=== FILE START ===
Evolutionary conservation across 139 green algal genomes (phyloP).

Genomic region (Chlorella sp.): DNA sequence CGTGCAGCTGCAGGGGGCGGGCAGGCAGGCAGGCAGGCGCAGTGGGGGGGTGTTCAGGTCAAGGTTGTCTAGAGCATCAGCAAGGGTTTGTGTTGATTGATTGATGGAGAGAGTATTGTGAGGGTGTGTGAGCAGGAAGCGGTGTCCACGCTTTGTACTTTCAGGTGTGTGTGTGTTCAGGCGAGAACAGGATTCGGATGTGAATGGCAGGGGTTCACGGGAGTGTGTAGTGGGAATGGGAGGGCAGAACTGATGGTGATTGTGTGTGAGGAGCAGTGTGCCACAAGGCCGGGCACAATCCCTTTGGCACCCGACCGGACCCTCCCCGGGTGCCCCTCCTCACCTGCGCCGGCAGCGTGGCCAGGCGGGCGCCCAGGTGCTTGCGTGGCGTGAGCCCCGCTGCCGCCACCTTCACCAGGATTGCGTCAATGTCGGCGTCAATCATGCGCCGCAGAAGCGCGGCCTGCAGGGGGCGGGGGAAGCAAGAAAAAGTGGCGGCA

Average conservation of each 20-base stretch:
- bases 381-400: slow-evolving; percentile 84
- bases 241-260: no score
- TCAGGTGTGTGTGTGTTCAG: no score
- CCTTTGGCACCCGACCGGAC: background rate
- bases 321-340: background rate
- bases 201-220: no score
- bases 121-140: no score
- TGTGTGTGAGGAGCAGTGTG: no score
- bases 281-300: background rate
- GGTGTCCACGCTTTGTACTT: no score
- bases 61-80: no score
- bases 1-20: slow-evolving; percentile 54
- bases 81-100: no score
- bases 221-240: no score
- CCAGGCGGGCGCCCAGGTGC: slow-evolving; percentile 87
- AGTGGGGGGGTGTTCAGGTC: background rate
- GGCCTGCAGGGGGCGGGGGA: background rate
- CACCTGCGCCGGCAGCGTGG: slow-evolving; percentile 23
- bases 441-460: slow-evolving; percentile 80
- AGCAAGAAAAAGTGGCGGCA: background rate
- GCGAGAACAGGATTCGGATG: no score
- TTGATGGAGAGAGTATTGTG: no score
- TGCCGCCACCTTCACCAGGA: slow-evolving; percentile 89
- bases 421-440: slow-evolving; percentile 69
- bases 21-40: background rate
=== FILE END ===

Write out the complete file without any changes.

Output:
Evolutionary conservation across 139 green algal genomes (phyloP).

Genomic region (Chlorella sp.): DNA sequence CGTGCAGCTGCAGGGGGCGGGCAGGCAGGCAGGCAGGCGCAGTGGGGGGGTGTTCAGGTCAAGGTTGTCTAGAGCATCAGCAAGGGTTTGTGTTGATTGATTGATGGAGAGAGTATTGTGAGGGTGTGTGAGCAGGAAGCGGTGTCCACGCTTTGTACTTTCAGGTGTGTGTGTGTTCAGGCGAGAACAGGATTCGGATGTGAATGGCAGGGGTTCACGGGAGTGTGTAGTGGGAATGGGAGGGCAGAACTGATGGTGATTGTGTGTGAGGAGCAGTGTGCCACAAGGCCGGGCACAATCCCTTTGGCACCCGACCGGACCCTCCCCGGGTGCCCCTCCTCACCTGCGCCGGCAGCGTGGCCAGGCGGGCGCCCAGGTGCTTGCGTGGCGTGAGCCCCGCTGCCGCCACCTTCACCAGGATTGCGTCAATGTCGGCGTCAATCATGCGCCGCAGAAGCGCGGCCTGCAGGGGGCGGGGGAAGCAAGAAAAAGTGGCGGCA

Average conservation of each 20-base stretch:
- bases 381-400: slow-evolving; percentile 84
- bases 241-260: no score
- TCAGGTGTGTGTGTGTTCAG: no score
- CCTTTGGCACCCGACCGGAC: background rate
- bases 321-340: background rate
- bases 201-220: no score
- bases 121-140: no score
- TGTGTGTGAGGAGCAGTGTG: no score
- bases 281-300: background rate
- GGTGTCCACGCTTTGTACTT: no score
- bases 61-80: no score
- bases 1-20: slow-evolving; percentile 54
- bases 81-100: no score
- bases 221-240: no score
- CCAGGCGGGCGCCCAGGTGC: slow-evolving; percentile 87
- AGTGGGGGGGTGTTCAGGTC: background rate
- GGCCTGCAGGGGGCGGGGGA: background rate
- CACCTGCGCCGGCAGCGTGG: slow-evolving; percentile 23
- bases 441-460: slow-evolving; percentile 80
- AGCAAGAAAAAGTGGCGGCA: background rate
- GCGAGAACAGGATTCGGATG: no score
- TTGATGGAGAGAGTATTGTG: no score
- TGCCGCCACCTTCACCAGGA: slow-evolving; percentile 89
- bases 421-440: slow-evolving; percentile 69
- bases 21-40: background rate